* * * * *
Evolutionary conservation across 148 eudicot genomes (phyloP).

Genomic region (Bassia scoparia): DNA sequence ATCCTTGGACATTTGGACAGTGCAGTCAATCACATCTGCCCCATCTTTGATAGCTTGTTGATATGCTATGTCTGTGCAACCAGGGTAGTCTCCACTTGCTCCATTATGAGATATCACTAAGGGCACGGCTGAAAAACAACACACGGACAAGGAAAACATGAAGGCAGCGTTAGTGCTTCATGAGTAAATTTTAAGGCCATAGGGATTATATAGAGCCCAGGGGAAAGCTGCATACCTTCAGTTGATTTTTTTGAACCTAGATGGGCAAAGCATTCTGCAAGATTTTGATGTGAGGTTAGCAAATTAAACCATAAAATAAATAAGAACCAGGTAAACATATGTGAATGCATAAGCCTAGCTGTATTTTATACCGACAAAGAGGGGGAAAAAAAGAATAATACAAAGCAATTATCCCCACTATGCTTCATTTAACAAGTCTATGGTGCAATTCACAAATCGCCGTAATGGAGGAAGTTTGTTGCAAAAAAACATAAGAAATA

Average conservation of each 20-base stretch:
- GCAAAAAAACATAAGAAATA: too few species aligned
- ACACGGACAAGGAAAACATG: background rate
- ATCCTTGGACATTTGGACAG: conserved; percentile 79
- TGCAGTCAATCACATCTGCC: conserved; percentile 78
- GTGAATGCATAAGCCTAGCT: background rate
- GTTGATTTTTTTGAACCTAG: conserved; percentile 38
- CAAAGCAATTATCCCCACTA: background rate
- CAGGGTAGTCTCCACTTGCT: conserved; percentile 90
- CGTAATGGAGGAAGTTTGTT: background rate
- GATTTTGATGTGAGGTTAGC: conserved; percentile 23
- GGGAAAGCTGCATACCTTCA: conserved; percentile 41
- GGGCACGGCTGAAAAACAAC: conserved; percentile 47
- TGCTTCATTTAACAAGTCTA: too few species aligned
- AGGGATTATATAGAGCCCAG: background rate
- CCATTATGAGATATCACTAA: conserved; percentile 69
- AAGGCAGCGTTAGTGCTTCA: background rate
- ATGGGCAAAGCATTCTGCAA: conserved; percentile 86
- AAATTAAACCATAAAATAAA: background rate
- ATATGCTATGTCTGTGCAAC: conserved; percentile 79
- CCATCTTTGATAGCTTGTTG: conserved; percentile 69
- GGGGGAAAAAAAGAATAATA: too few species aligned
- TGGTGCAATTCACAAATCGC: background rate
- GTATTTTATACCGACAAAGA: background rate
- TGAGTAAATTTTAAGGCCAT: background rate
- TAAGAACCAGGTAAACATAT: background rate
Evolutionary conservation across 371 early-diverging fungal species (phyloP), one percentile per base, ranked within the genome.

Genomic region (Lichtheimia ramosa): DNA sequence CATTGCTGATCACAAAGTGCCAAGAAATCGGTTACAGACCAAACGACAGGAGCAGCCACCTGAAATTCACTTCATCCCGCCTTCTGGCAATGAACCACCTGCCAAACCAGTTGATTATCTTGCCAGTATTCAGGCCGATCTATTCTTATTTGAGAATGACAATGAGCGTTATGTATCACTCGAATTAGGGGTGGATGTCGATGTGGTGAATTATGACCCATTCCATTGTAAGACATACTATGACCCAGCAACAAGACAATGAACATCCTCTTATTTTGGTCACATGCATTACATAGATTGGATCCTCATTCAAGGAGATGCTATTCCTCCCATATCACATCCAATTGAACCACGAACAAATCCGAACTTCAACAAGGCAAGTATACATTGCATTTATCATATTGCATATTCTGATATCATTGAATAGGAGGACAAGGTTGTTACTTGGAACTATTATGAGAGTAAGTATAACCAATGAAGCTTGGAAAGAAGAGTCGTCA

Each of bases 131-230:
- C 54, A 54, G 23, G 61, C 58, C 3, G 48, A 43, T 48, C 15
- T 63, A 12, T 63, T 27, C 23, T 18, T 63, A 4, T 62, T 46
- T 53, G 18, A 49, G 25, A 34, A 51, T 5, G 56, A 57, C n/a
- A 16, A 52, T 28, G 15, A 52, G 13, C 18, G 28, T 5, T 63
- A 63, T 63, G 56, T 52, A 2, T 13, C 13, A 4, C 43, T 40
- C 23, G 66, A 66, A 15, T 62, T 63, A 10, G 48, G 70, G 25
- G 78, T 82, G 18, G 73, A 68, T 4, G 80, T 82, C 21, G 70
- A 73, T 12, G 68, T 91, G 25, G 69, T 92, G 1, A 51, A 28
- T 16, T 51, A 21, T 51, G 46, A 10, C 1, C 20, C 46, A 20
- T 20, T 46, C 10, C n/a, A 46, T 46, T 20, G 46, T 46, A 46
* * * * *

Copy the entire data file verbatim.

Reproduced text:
Evolutionary conservation across 148 eudicot genomes (phyloP).

Genomic region (Bassia scoparia): DNA sequence ATCCTTGGACATTTGGACAGTGCAGTCAATCACATCTGCCCCATCTTTGATAGCTTGTTGATATGCTATGTCTGTGCAACCAGGGTAGTCTCCACTTGCTCCATTATGAGATATCACTAAGGGCACGGCTGAAAAACAACACACGGACAAGGAAAACATGAAGGCAGCGTTAGTGCTTCATGAGTAAATTTTAAGGCCATAGGGATTATATAGAGCCCAGGGGAAAGCTGCATACCTTCAGTTGATTTTTTTGAACCTAGATGGGCAAAGCATTCTGCAAGATTTTGATGTGAGGTTAGCAAATTAAACCATAAAATAAATAAGAACCAGGTAAACATATGTGAATGCATAAGCCTAGCTGTATTTTATACCGACAAAGAGGGGGAAAAAAAGAATAATACAAAGCAATTATCCCCACTATGCTTCATTTAACAAGTCTATGGTGCAATTCACAAATCGCCGTAATGGAGGAAGTTTGTTGCAAAAAAACATAAGAAATA

Average conservation of each 20-base stretch:
- GCAAAAAAACATAAGAAATA: too few species aligned
- ACACGGACAAGGAAAACATG: background rate
- ATCCTTGGACATTTGGACAG: conserved; percentile 79
- TGCAGTCAATCACATCTGCC: conserved; percentile 78
- GTGAATGCATAAGCCTAGCT: background rate
- GTTGATTTTTTTGAACCTAG: conserved; percentile 38
- CAAAGCAATTATCCCCACTA: background rate
- CAGGGTAGTCTCCACTTGCT: conserved; percentile 90
- CGTAATGGAGGAAGTTTGTT: background rate
- GATTTTGATGTGAGGTTAGC: conserved; percentile 23
- GGGAAAGCTGCATACCTTCA: conserved; percentile 41
- GGGCACGGCTGAAAAACAAC: conserved; percentile 47
- TGCTTCATTTAACAAGTCTA: too few species aligned
- AGGGATTATATAGAGCCCAG: background rate
- CCATTATGAGATATCACTAA: conserved; percentile 69
- AAGGCAGCGTTAGTGCTTCA: background rate
- ATGGGCAAAGCATTCTGCAA: conserved; percentile 86
- AAATTAAACCATAAAATAAA: background rate
- ATATGCTATGTCTGTGCAAC: conserved; percentile 79
- CCATCTTTGATAGCTTGTTG: conserved; percentile 69
- GGGGGAAAAAAAGAATAATA: too few species aligned
- TGGTGCAATTCACAAATCGC: background rate
- GTATTTTATACCGACAAAGA: background rate
- TGAGTAAATTTTAAGGCCAT: background rate
- TAAGAACCAGGTAAACATAT: background rate
Evolutionary conservation across 371 early-diverging fungal species (phyloP), one percentile per base, ranked within the genome.

Genomic region (Lichtheimia ramosa): DNA sequence CATTGCTGATCACAAAGTGCCAAGAAATCGGTTACAGACCAAACGACAGGAGCAGCCACCTGAAATTCACTTCATCCCGCCTTCTGGCAATGAACCACCTGCCAAACCAGTTGATTATCTTGCCAGTATTCAGGCCGATCTATTCTTATTTGAGAATGACAATGAGCGTTATGTATCACTCGAATTAGGGGTGGATGTCGATGTGGTGAATTATGACCCATTCCATTGTAAGACATACTATGACCCAGCAACAAGACAATGAACATCCTCTTATTTTGGTCACATGCATTACATAGATTGGATCCTCATTCAAGGAGATGCTATTCCTCCCATATCACATCCAATTGAACCACGAACAAATCCGAACTTCAACAAGGCAAGTATACATTGCATTTATCATATTGCATATTCTGATATCATTGAATAGGAGGACAAGGTTGTTACTTGGAACTATTATGAGAGTAAGTATAACCAATGAAGCTTGGAAAGAAGAGTCGTCA

Each of bases 131-230:
- C 54, A 54, G 23, G 61, C 58, C 3, G 48, A 43, T 48, C 15
- T 63, A 12, T 63, T 27, C 23, T 18, T 63, A 4, T 62, T 46
- T 53, G 18, A 49, G 25, A 34, A 51, T 5, G 56, A 57, C n/a
- A 16, A 52, T 28, G 15, A 52, G 13, C 18, G 28, T 5, T 63
- A 63, T 63, G 56, T 52, A 2, T 13, C 13, A 4, C 43, T 40
- C 23, G 66, A 66, A 15, T 62, T 63, A 10, G 48, G 70, G 25
- G 78, T 82, G 18, G 73, A 68, T 4, G 80, T 82, C 21, G 70
- A 73, T 12, G 68, T 91, G 25, G 69, T 92, G 1, A 51, A 28
- T 16, T 51, A 21, T 51, G 46, A 10, C 1, C 20, C 46, A 20
- T 20, T 46, C 10, C n/a, A 46, T 46, T 20, G 46, T 46, A 46